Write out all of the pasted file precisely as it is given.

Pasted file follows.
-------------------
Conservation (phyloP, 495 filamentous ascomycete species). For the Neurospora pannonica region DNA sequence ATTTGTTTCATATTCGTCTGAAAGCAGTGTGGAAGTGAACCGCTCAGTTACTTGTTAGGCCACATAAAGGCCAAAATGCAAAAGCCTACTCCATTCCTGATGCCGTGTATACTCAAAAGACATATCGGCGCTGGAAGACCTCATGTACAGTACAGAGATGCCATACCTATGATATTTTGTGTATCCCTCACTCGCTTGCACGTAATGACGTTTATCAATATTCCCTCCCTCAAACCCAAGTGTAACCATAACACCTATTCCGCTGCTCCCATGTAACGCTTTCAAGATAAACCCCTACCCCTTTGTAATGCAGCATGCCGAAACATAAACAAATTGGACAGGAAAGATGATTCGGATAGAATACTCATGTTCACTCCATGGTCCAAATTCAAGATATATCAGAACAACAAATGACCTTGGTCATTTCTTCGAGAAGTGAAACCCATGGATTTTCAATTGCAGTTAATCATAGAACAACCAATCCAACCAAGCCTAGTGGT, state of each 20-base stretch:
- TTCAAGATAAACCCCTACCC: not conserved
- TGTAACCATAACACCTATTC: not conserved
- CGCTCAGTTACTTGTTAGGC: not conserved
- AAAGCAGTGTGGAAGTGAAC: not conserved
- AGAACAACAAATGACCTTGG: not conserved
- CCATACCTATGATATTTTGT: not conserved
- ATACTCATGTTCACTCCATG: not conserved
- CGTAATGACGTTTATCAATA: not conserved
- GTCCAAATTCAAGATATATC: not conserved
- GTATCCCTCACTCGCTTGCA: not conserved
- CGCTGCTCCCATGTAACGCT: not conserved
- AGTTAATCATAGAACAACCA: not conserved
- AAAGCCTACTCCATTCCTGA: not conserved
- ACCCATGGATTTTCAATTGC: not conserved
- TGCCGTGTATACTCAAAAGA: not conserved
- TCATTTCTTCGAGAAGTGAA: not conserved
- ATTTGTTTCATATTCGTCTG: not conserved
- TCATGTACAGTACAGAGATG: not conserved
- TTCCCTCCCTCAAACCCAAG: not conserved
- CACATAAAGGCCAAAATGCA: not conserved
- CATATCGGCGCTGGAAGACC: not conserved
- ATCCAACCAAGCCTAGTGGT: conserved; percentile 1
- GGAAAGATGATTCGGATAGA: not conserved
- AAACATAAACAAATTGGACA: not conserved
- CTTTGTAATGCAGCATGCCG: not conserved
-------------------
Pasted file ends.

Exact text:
Conservation (phyloP, 495 filamentous ascomycete species). For the Neurospora pannonica region DNA sequence ATTTGTTTCATATTCGTCTGAAAGCAGTGTGGAAGTGAACCGCTCAGTTACTTGTTAGGCCACATAAAGGCCAAAATGCAAAAGCCTACTCCATTCCTGATGCCGTGTATACTCAAAAGACATATCGGCGCTGGAAGACCTCATGTACAGTACAGAGATGCCATACCTATGATATTTTGTGTATCCCTCACTCGCTTGCACGTAATGACGTTTATCAATATTCCCTCCCTCAAACCCAAGTGTAACCATAACACCTATTCCGCTGCTCCCATGTAACGCTTTCAAGATAAACCCCTACCCCTTTGTAATGCAGCATGCCGAAACATAAACAAATTGGACAGGAAAGATGATTCGGATAGAATACTCATGTTCACTCCATGGTCCAAATTCAAGATATATCAGAACAACAAATGACCTTGGTCATTTCTTCGAGAAGTGAAACCCATGGATTTTCAATTGCAGTTAATCATAGAACAACCAATCCAACCAAGCCTAGTGGT, state of each 20-base stretch:
- TTCAAGATAAACCCCTACCC: not conserved
- TGTAACCATAACACCTATTC: not conserved
- CGCTCAGTTACTTGTTAGGC: not conserved
- AAAGCAGTGTGGAAGTGAAC: not conserved
- AGAACAACAAATGACCTTGG: not conserved
- CCATACCTATGATATTTTGT: not conserved
- ATACTCATGTTCACTCCATG: not conserved
- CGTAATGACGTTTATCAATA: not conserved
- GTCCAAATTCAAGATATATC: not conserved
- GTATCCCTCACTCGCTTGCA: not conserved
- CGCTGCTCCCATGTAACGCT: not conserved
- AGTTAATCATAGAACAACCA: not conserved
- AAAGCCTACTCCATTCCTGA: not conserved
- ACCCATGGATTTTCAATTGC: not conserved
- TGCCGTGTATACTCAAAAGA: not conserved
- TCATTTCTTCGAGAAGTGAA: not conserved
- ATTTGTTTCATATTCGTCTG: not conserved
- TCATGTACAGTACAGAGATG: not conserved
- TTCCCTCCCTCAAACCCAAG: not conserved
- CACATAAAGGCCAAAATGCA: not conserved
- CATATCGGCGCTGGAAGACC: not conserved
- ATCCAACCAAGCCTAGTGGT: conserved; percentile 1
- GGAAAGATGATTCGGATAGA: not conserved
- AAACATAAACAAATTGGACA: not conserved
- CTTTGTAATGCAGCATGCCG: not conserved